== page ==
Op-ed by Jens Dieckmann, Senior-Partner of Becher & Dieckmann–Rechtsanwälte (Bonn, Germany). He represented clients at the ICTY and ICC and is currently assigned Common Legal Representative, Associate Counsel, for victims in the ICC Banda case.
On June 3, a wake-up call shook the world; Juan Branco, a French Lawyer who formerly worked at the International Criminal Court (ICC) and is currently part of the legal team of WikiLeaks’ Founder Assange, and Omer Shatz, a Professor of Law who teaches at Sciences Po University in Paris, submitted a 244-page document to the ICC, calling for a prosecution of the EU and member states for the deaths of thousands of refugees who drowned in the Mediterranean fleeing Libya. The authors call for punitive action over the EU’s deterrence-based migration policy after 2014, which allegedly “intended to sacrifice the lives of migrants in distress at sea, with the sole objective of dissuading others in similar situation from seeking safe haven in Europe”.
The right to control borders and ensure security comes with the inherent duty to effectively protect the rights enshrined in maritime, human rights and refugee laws. Ending EU’s “Mission Sophia”, which rescued almost 50,000 people, might imply an acceptance of an increased risk of further foreseeable deaths in the former EU operation area. Ending the deployment of ships to the Mediterranean since end of March 2019 meant ceasing the one positive element of Mission Sophia’s work. This alleged foreseeable increase of deaths in consequence of EU policy raises the question of accountability of the EU under the legal framework of International Criminal Law to which the authors replies affirmative.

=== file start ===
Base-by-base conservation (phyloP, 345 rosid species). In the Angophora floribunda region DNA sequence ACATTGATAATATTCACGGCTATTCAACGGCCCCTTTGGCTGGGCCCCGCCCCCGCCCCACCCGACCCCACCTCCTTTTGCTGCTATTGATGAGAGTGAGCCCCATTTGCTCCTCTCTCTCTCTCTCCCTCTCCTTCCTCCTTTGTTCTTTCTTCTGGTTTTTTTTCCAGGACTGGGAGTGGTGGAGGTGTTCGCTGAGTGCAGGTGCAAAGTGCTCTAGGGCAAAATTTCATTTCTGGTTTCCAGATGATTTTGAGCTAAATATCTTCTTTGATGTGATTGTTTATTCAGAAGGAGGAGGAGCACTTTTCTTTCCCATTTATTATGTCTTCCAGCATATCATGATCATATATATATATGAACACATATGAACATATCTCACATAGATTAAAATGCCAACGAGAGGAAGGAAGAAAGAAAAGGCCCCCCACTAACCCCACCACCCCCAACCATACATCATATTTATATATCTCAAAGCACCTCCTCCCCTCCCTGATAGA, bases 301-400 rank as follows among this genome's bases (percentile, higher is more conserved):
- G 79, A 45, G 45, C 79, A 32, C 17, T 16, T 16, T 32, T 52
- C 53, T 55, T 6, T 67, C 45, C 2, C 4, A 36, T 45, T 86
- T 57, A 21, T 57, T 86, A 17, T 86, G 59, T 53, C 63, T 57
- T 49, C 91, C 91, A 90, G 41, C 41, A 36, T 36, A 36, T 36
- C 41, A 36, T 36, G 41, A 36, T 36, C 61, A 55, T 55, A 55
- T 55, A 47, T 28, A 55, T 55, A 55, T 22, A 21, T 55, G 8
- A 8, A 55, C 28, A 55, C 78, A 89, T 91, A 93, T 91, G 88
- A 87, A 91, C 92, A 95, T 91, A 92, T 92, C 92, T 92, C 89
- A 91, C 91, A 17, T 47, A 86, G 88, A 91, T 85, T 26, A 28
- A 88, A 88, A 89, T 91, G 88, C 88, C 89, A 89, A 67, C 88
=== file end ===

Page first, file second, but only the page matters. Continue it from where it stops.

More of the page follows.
At first glance, the strength of the legal arguments and the value of the evidence proposed cast substantial doubt on whether this Article 15 Rome Statue communication will open the door for a first ICC investigation targeting the EU, or member states (which is – by the way – not made clear by the authors).
The authors attempt to link the EU policies in the Mediterranean to the crimes committed against migrants in Libya. They argue the EU is liable for omission and as indirect co-perpetrators under a vague command-like liability towards a dolus eventualis standard (objective foreseeability of the likely outcome of actions and the acceptance thereof). Therefore, the foreseeability and acceptance of the risk that crimes will be committed as a result of the assistance to the perpetrator are fulfilled. The authors contemplate that commence of crimes rely solely on the involvement of the EU, which is an extreme conclusion as crimes in Libya were already being committed at the time of the EU involvement.
The threshold of so called Joint Criminal Enterprise (JCE3) – established by International Criminal Tribunals – remain that “(i) it was foreseeable that such a crime might be perpetrated by one or other members of the group and (ii) the accused willingly took that risk that is, being aware that such a crime was a possible consequence of the execution of that enterprise, and with that awareness, (iii) the accused decided to participate in that enterprise”, even when the common plan is specifically directed at the achievement of a non-criminal goal.
However, there is doubt as to whether the authors sufficiently meet the chapeau requirement for the modes of liability, with the rather vague conception of the EU as an organisation that should hold a command-like responsible to the Libyan Coast Guard, without defining an individual responsibility required for an ICC involvement.